Both Neutral and ground are necessary for safety and reliability, to absorb overvoltages, surges, lightning strikes etc by providing direct pathway to earth.
The system is further protected by circuit breakers at each substation, including the power plant substation. If lightning hits the static line at a transmission tower or power pole, and the voltage is greater than the grounding can absorb, the overvoltage jumps to the hot wires, travels to the substation or power plant, causing a circuit breaker to trip at the substation.

At the end user location, the Neutral connects to the transformer neutral connection, depending on the service requirement.
For example a residential service is typically 120-240 volt single phase. The Neutral and 1 hot wire connect to the primary side of the transformer. At the same time, the Neutral is connected to a ground wire that travels down the pole to earth. The ground wire also connects to the steel transformer can at the point where the Neutral goes to the house. The transformer is grounded by the ground wire. Inside each transformer are two coils of wire: the primary and the secondary. The Neutral from the power company connects to the primary coil, and the secondary coil. The secondary coil on a residential transformer is actually composed of two coils, with a connection in the middle that gives rise to the Neutral wire that goes into the house, and is bonded to ground. Therefore the transformer creates it's own Neutral. The Neutral from the pole connects to the Neutral going to the house. Therefore the Neutral going into the house is connected to the metal can, thus giving continuous Neutral-Ground back to the power company generator.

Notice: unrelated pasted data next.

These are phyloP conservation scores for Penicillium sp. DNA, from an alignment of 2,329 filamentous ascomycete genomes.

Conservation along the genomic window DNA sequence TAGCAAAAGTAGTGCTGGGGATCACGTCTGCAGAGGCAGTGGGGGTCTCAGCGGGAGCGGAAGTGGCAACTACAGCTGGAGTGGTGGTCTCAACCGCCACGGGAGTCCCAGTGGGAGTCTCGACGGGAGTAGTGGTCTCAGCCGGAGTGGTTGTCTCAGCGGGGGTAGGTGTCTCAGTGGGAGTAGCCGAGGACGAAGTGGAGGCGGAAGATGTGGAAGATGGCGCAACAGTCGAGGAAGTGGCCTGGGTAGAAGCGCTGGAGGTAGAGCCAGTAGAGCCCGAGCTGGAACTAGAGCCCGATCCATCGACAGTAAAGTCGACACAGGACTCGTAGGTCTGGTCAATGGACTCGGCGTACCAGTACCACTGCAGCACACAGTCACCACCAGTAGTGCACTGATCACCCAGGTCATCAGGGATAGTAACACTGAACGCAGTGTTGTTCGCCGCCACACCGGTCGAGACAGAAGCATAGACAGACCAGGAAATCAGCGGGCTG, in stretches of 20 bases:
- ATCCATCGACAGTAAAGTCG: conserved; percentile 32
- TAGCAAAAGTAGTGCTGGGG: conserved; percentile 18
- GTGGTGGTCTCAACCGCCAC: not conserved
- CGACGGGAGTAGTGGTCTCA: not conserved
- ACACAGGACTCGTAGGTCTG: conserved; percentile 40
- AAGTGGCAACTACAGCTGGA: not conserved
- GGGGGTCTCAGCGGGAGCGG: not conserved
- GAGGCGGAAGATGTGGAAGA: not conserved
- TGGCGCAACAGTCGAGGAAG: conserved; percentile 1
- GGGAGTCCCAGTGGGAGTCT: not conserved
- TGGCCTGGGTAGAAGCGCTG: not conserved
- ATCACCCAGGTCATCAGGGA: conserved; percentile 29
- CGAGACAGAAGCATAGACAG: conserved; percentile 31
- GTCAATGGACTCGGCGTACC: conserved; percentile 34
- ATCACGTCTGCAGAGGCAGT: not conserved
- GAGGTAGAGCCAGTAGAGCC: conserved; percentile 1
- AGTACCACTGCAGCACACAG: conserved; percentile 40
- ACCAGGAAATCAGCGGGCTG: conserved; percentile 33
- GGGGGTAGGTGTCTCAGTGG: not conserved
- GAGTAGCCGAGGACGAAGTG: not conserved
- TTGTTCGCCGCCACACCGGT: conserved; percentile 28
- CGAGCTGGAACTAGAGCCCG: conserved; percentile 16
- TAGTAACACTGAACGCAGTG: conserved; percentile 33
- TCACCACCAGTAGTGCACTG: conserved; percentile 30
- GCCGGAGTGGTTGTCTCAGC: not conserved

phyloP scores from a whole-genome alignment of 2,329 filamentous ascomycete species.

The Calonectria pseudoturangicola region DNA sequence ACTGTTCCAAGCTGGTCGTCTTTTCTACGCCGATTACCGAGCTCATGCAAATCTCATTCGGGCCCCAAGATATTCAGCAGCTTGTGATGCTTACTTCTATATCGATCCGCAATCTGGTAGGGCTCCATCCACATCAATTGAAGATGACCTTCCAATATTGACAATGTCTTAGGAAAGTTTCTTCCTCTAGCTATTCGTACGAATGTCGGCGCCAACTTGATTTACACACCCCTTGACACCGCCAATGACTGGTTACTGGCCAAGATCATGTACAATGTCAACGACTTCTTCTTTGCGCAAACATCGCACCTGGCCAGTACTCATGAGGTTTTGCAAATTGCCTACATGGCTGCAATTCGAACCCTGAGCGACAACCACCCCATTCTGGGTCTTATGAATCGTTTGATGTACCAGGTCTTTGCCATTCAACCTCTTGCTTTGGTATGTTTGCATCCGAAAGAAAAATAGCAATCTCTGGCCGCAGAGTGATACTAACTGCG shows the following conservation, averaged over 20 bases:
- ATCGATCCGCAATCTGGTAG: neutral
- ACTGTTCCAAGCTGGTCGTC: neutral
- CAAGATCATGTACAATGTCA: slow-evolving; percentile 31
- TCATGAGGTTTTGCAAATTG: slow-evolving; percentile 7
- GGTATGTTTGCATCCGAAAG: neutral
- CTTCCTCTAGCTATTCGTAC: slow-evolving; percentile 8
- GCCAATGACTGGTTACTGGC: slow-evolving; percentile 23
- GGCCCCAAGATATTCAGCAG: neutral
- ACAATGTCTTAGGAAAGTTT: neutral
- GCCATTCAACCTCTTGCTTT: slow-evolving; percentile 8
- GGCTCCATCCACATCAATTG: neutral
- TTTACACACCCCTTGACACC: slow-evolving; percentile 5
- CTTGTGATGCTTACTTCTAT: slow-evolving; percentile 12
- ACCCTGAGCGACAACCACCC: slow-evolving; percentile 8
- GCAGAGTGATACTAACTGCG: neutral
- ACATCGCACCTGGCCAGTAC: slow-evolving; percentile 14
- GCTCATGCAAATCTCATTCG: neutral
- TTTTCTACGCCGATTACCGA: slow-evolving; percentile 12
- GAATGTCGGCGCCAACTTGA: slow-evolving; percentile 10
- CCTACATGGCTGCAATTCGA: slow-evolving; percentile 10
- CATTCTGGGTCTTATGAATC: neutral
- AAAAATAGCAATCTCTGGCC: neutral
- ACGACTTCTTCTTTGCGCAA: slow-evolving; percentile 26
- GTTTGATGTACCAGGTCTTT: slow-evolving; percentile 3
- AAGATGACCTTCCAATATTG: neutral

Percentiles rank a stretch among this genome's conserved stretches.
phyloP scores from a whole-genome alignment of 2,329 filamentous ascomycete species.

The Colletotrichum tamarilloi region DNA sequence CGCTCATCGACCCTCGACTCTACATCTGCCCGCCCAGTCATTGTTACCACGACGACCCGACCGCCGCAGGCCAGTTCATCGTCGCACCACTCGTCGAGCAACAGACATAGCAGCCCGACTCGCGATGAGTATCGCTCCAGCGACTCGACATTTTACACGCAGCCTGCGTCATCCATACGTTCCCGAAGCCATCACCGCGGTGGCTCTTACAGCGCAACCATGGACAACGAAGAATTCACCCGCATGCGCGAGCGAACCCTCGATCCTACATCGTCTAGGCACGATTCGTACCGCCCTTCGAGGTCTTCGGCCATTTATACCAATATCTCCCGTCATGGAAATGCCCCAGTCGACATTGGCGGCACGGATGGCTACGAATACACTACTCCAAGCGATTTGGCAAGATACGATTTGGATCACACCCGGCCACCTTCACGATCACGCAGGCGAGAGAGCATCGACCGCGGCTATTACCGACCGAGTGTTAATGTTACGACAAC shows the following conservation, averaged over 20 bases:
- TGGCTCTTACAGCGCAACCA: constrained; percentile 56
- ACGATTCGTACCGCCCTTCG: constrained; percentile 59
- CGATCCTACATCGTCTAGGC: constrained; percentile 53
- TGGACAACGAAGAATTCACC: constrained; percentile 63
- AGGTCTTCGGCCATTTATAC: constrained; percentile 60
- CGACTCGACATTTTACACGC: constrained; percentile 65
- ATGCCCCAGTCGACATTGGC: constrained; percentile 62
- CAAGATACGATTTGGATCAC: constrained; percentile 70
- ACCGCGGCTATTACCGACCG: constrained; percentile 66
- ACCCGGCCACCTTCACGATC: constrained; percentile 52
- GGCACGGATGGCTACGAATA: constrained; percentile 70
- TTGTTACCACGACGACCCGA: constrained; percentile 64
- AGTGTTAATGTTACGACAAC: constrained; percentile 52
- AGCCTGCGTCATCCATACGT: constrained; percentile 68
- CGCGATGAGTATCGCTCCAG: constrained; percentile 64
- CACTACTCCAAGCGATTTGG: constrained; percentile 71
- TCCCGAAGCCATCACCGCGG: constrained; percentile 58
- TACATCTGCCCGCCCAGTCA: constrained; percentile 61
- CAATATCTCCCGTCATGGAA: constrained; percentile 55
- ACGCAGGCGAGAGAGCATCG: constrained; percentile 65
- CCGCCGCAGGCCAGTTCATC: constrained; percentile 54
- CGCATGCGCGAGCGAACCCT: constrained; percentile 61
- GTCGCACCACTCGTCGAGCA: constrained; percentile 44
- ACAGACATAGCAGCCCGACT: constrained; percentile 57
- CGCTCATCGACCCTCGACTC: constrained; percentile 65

The Neutral wire connects inside the home's circuit breaker panel, and the Neutral busbar is bonded to the ground busbar, and the ground busbar is connected to the outdoor ground rod.
Another example is a 3-phase service with 3 transformers and 6 coils. In some applications, the Neutral is directed connected to the Neautral going into the end-user location, assuming a Neutral is part of the wiring configuration.

Finally we arrive at explanation of earth loop.
Ground wires, like all wires have resistance to electricity that can slow the flow of electricity. This resistance can be measured.